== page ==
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The art of hunting
Submitted by Kourtney Balsan on Wed, 01/04/2017 - 12:00am
Goodyear farm uses birds of prey to remove pests
Click to see video of the Falconer: http://bit.ly/2ikC8Jk
Falcons take flight in the friendly skies at Duncan Family Farms in Goodyear, where falconer Kalen Pearson was hired to rid the farm of crop-destroying birds.
“The art of falconry is the art of hunting with a bird of prey,” she said.
Pearson, 25, is a falconer at Falcon Force, based throughout the West Coast, and specializes in falconry-based bird abatement. Her goal is not for the falcons to kill the nuisance birds, but instead to scare them off, she said.
“Out here at Duncan Family Farms, I’ve been flying my falcons over the leafy greens. They’ve got kale and chard and spring mix and they have a lot of organic produce that grows here, so my job is to fly my falcons to keep all the pesky birds out,” Pearson said. “They’re simulating hunting out there, which scares all of those birds that are sitting out there, so they don’t want to be anywhere near a stooping falcon, so they take off for the high road.”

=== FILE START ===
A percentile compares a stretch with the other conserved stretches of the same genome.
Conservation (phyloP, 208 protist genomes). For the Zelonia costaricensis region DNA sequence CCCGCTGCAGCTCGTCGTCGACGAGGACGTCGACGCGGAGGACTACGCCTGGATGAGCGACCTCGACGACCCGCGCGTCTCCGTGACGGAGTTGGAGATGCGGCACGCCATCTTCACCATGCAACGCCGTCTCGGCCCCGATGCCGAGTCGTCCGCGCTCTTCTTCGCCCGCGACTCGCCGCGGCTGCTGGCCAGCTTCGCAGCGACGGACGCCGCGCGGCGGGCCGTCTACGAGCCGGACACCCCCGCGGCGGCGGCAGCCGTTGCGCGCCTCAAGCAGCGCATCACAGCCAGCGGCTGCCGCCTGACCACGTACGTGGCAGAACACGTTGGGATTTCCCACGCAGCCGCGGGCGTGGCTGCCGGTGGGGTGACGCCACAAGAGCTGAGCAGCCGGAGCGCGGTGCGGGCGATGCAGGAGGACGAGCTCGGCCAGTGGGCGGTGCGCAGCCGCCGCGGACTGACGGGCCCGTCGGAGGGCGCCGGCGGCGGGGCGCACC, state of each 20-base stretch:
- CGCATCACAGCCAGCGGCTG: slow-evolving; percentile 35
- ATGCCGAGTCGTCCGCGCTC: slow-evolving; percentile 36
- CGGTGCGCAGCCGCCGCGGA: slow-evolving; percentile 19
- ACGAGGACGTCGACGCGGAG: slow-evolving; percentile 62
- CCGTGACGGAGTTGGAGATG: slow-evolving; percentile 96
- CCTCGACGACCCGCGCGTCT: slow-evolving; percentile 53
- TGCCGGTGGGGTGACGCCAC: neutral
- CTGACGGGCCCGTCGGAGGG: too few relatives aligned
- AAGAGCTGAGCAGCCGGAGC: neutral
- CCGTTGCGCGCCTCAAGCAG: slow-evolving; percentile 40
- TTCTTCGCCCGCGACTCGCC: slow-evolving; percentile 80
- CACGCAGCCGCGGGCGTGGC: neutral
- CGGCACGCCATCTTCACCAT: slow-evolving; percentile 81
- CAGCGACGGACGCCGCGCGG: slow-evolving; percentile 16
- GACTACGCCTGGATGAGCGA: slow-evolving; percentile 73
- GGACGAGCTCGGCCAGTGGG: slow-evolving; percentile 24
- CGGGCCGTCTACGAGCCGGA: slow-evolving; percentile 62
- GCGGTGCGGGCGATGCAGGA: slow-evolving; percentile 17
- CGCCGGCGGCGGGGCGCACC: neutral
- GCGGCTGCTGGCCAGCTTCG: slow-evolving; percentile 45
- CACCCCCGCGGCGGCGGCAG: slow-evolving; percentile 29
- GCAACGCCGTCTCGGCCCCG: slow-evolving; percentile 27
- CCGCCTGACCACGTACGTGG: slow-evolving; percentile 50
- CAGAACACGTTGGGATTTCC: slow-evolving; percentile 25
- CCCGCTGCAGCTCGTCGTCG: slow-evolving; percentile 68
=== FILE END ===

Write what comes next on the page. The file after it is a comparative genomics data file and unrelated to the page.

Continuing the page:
The falcons’ results have been excellent, as the birds can go places where others cannot, said Jeremy Vanderzyl, Duncan Family Farms technical services manager.
“Our experience with Falcon Force exceeded our expectations. They are extremely professional and we, in turn, learned a lot about ornithology and the benefits of using this program,” Vanderzyl said. “The most common form of bird abatement is to have our employees walk the fields to discourage birds from eating our seed. We reached out to Falcon Force because a single falcon can cover a large area effectively and efficiently, and they are successful with bird abatement even after irrigating, when we cannot get in to walk the fields.”
Falcons were chosen over any other method to keep the farm environmentally green and because their results are stunning, Pearson said, adding that Falcon Force is trying to get behind the sustainable path agriculture is moving toward to eliminate any kind of carbon footprint that may hurt the planet.